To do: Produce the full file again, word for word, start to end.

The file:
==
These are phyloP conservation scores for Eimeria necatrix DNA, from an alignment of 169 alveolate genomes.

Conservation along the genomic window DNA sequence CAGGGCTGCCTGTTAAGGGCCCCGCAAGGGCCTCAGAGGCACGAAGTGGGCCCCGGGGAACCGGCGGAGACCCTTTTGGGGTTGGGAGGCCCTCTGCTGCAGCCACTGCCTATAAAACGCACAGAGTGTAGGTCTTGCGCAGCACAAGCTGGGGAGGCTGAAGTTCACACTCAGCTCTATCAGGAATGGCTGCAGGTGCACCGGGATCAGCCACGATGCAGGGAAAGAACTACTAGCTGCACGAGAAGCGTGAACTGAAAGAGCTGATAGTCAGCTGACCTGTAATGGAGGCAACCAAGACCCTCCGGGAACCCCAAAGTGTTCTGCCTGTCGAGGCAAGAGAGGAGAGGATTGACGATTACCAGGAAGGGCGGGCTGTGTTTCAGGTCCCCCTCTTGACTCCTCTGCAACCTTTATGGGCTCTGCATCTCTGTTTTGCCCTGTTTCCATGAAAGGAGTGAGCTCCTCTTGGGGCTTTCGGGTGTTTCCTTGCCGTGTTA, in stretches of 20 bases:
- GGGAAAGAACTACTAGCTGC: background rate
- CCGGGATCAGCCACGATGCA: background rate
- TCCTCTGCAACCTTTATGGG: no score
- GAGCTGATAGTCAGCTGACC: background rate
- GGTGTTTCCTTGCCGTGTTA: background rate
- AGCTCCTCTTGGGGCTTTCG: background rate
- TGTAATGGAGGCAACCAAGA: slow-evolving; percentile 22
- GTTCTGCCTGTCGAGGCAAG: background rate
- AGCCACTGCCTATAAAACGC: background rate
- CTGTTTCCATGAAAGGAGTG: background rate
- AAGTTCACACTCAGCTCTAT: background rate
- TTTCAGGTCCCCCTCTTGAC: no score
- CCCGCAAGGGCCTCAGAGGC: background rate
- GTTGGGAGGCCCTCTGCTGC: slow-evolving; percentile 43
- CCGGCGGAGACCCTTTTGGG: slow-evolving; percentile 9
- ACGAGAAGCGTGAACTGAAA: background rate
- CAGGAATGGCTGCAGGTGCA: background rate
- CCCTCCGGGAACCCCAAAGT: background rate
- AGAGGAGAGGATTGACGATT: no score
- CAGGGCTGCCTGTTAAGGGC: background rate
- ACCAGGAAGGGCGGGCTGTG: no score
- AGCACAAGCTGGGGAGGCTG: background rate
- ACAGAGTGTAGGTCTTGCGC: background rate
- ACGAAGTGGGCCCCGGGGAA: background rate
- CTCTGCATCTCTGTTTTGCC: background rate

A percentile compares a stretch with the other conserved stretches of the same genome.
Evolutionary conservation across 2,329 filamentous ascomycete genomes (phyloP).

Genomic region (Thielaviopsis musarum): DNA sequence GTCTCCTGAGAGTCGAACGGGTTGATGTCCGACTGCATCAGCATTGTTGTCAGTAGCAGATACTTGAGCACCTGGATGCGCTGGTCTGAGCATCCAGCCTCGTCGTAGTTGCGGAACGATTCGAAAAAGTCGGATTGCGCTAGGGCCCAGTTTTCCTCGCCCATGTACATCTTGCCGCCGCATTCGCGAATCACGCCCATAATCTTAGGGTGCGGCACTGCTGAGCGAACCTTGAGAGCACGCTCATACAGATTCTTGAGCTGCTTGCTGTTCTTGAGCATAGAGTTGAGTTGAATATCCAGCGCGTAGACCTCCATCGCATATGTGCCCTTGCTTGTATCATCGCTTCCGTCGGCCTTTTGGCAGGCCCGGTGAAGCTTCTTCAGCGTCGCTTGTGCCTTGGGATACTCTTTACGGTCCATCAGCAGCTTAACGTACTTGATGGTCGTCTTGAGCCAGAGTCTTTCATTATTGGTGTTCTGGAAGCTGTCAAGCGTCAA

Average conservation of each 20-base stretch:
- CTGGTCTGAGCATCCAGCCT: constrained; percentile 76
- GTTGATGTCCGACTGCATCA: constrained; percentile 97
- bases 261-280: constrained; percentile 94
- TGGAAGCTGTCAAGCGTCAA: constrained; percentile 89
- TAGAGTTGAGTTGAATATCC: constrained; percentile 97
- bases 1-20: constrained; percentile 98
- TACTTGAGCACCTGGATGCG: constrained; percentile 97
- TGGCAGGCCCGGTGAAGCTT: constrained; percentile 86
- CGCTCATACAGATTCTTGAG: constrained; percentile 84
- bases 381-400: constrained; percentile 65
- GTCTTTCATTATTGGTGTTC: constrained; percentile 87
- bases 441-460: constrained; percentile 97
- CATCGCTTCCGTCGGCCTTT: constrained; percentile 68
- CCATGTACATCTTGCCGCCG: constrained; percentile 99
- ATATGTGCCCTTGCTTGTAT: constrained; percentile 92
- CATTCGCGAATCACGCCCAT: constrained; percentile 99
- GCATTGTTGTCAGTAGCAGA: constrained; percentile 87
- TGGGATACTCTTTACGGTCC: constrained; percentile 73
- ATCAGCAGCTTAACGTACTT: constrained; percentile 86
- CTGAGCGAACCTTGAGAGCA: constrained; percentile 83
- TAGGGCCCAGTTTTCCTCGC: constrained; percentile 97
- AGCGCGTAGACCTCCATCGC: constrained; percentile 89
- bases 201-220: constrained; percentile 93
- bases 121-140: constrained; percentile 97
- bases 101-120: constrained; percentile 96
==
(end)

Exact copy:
These are phyloP conservation scores for Eimeria necatrix DNA, from an alignment of 169 alveolate genomes.

Conservation along the genomic window DNA sequence CAGGGCTGCCTGTTAAGGGCCCCGCAAGGGCCTCAGAGGCACGAAGTGGGCCCCGGGGAACCGGCGGAGACCCTTTTGGGGTTGGGAGGCCCTCTGCTGCAGCCACTGCCTATAAAACGCACAGAGTGTAGGTCTTGCGCAGCACAAGCTGGGGAGGCTGAAGTTCACACTCAGCTCTATCAGGAATGGCTGCAGGTGCACCGGGATCAGCCACGATGCAGGGAAAGAACTACTAGCTGCACGAGAAGCGTGAACTGAAAGAGCTGATAGTCAGCTGACCTGTAATGGAGGCAACCAAGACCCTCCGGGAACCCCAAAGTGTTCTGCCTGTCGAGGCAAGAGAGGAGAGGATTGACGATTACCAGGAAGGGCGGGCTGTGTTTCAGGTCCCCCTCTTGACTCCTCTGCAACCTTTATGGGCTCTGCATCTCTGTTTTGCCCTGTTTCCATGAAAGGAGTGAGCTCCTCTTGGGGCTTTCGGGTGTTTCCTTGCCGTGTTA, in stretches of 20 bases:
- GGGAAAGAACTACTAGCTGC: background rate
- CCGGGATCAGCCACGATGCA: background rate
- TCCTCTGCAACCTTTATGGG: no score
- GAGCTGATAGTCAGCTGACC: background rate
- GGTGTTTCCTTGCCGTGTTA: background rate
- AGCTCCTCTTGGGGCTTTCG: background rate
- TGTAATGGAGGCAACCAAGA: slow-evolving; percentile 22
- GTTCTGCCTGTCGAGGCAAG: background rate
- AGCCACTGCCTATAAAACGC: background rate
- CTGTTTCCATGAAAGGAGTG: background rate
- AAGTTCACACTCAGCTCTAT: background rate
- TTTCAGGTCCCCCTCTTGAC: no score
- CCCGCAAGGGCCTCAGAGGC: background rate
- GTTGGGAGGCCCTCTGCTGC: slow-evolving; percentile 43
- CCGGCGGAGACCCTTTTGGG: slow-evolving; percentile 9
- ACGAGAAGCGTGAACTGAAA: background rate
- CAGGAATGGCTGCAGGTGCA: background rate
- CCCTCCGGGAACCCCAAAGT: background rate
- AGAGGAGAGGATTGACGATT: no score
- CAGGGCTGCCTGTTAAGGGC: background rate
- ACCAGGAAGGGCGGGCTGTG: no score
- AGCACAAGCTGGGGAGGCTG: background rate
- ACAGAGTGTAGGTCTTGCGC: background rate
- ACGAAGTGGGCCCCGGGGAA: background rate
- CTCTGCATCTCTGTTTTGCC: background rate

A percentile compares a stretch with the other conserved stretches of the same genome.
Evolutionary conservation across 2,329 filamentous ascomycete genomes (phyloP).

Genomic region (Thielaviopsis musarum): DNA sequence GTCTCCTGAGAGTCGAACGGGTTGATGTCCGACTGCATCAGCATTGTTGTCAGTAGCAGATACTTGAGCACCTGGATGCGCTGGTCTGAGCATCCAGCCTCGTCGTAGTTGCGGAACGATTCGAAAAAGTCGGATTGCGCTAGGGCCCAGTTTTCCTCGCCCATGTACATCTTGCCGCCGCATTCGCGAATCACGCCCATAATCTTAGGGTGCGGCACTGCTGAGCGAACCTTGAGAGCACGCTCATACAGATTCTTGAGCTGCTTGCTGTTCTTGAGCATAGAGTTGAGTTGAATATCCAGCGCGTAGACCTCCATCGCATATGTGCCCTTGCTTGTATCATCGCTTCCGTCGGCCTTTTGGCAGGCCCGGTGAAGCTTCTTCAGCGTCGCTTGTGCCTTGGGATACTCTTTACGGTCCATCAGCAGCTTAACGTACTTGATGGTCGTCTTGAGCCAGAGTCTTTCATTATTGGTGTTCTGGAAGCTGTCAAGCGTCAA

Average conservation of each 20-base stretch:
- CTGGTCTGAGCATCCAGCCT: constrained; percentile 76
- GTTGATGTCCGACTGCATCA: constrained; percentile 97
- bases 261-280: constrained; percentile 94
- TGGAAGCTGTCAAGCGTCAA: constrained; percentile 89
- TAGAGTTGAGTTGAATATCC: constrained; percentile 97
- bases 1-20: constrained; percentile 98
- TACTTGAGCACCTGGATGCG: constrained; percentile 97
- TGGCAGGCCCGGTGAAGCTT: constrained; percentile 86
- CGCTCATACAGATTCTTGAG: constrained; percentile 84
- bases 381-400: constrained; percentile 65
- GTCTTTCATTATTGGTGTTC: constrained; percentile 87
- bases 441-460: constrained; percentile 97
- CATCGCTTCCGTCGGCCTTT: constrained; percentile 68
- CCATGTACATCTTGCCGCCG: constrained; percentile 99
- ATATGTGCCCTTGCTTGTAT: constrained; percentile 92
- CATTCGCGAATCACGCCCAT: constrained; percentile 99
- GCATTGTTGTCAGTAGCAGA: constrained; percentile 87
- TGGGATACTCTTTACGGTCC: constrained; percentile 73
- ATCAGCAGCTTAACGTACTT: constrained; percentile 86
- CTGAGCGAACCTTGAGAGCA: constrained; percentile 83
- TAGGGCCCAGTTTTCCTCGC: constrained; percentile 97
- AGCGCGTAGACCTCCATCGC: constrained; percentile 89
- bases 201-220: constrained; percentile 93
- bases 121-140: constrained; percentile 97
- bases 101-120: constrained; percentile 96